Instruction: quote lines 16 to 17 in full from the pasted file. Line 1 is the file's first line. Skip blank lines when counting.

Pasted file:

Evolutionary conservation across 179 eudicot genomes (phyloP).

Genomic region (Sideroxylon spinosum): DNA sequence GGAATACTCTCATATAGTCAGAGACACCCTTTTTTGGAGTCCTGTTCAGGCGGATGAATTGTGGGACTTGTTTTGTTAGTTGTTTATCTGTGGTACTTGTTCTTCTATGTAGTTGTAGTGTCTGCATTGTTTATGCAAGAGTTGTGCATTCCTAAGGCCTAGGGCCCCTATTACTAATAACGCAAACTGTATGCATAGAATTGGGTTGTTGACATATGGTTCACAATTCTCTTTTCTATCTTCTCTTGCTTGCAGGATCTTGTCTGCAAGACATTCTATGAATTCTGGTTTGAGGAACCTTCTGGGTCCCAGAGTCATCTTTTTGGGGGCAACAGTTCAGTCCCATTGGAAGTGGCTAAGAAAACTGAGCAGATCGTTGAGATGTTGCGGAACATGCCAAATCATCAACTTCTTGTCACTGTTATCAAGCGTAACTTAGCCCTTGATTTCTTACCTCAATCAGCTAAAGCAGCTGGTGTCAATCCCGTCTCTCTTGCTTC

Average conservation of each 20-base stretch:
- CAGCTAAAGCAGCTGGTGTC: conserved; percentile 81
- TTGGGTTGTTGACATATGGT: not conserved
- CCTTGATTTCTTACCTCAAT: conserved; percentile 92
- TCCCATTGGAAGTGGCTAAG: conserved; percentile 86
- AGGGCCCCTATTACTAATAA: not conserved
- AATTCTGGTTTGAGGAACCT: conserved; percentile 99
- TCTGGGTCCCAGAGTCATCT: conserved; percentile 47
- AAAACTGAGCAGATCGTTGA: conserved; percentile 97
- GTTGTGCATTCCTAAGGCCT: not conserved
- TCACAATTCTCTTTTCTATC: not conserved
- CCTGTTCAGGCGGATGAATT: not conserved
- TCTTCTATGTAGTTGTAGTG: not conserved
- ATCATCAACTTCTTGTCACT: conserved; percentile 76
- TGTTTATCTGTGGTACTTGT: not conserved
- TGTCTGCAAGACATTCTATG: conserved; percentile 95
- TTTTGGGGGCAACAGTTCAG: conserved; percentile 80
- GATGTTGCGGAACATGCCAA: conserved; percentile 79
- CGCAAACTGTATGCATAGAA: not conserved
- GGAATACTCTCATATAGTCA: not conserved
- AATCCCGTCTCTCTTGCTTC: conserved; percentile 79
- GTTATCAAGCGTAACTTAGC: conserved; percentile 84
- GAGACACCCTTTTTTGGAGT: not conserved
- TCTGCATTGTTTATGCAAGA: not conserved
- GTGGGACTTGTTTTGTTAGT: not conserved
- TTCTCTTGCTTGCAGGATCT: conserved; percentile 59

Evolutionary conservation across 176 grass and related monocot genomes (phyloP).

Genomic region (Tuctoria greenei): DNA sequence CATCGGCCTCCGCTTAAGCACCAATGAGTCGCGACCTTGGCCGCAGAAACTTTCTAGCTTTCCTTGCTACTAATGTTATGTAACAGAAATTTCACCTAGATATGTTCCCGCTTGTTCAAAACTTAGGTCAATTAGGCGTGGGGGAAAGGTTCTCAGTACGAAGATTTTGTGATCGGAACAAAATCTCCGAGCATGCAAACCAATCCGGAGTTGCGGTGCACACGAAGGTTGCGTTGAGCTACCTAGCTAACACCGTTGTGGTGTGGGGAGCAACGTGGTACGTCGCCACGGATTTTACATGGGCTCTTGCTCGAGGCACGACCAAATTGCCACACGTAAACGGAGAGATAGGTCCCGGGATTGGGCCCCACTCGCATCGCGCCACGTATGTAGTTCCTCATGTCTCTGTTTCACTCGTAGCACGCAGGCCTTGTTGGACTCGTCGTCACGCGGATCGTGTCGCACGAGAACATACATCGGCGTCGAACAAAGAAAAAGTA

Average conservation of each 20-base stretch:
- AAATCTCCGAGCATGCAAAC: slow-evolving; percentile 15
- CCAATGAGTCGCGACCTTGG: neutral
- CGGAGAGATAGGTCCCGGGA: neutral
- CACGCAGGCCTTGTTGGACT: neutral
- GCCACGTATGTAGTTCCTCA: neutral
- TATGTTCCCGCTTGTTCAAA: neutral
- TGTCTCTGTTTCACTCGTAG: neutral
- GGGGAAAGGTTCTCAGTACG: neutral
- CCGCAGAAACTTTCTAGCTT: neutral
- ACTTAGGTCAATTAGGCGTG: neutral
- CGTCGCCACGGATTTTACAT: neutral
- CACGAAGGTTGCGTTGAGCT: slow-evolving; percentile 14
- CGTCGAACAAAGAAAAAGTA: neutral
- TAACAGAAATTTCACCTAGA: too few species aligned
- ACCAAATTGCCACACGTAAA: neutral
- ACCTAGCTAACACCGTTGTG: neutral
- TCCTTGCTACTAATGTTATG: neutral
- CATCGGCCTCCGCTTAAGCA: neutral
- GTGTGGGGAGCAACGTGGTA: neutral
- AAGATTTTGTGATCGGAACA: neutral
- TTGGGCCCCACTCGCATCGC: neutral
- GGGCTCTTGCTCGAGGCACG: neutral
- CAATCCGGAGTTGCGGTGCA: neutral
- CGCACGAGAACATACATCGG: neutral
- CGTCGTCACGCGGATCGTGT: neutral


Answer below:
- ATCATCAACTTCTTGTCACT: conserved; percentile 76
- TGTTTATCTGTGGTACTTGT: not conserved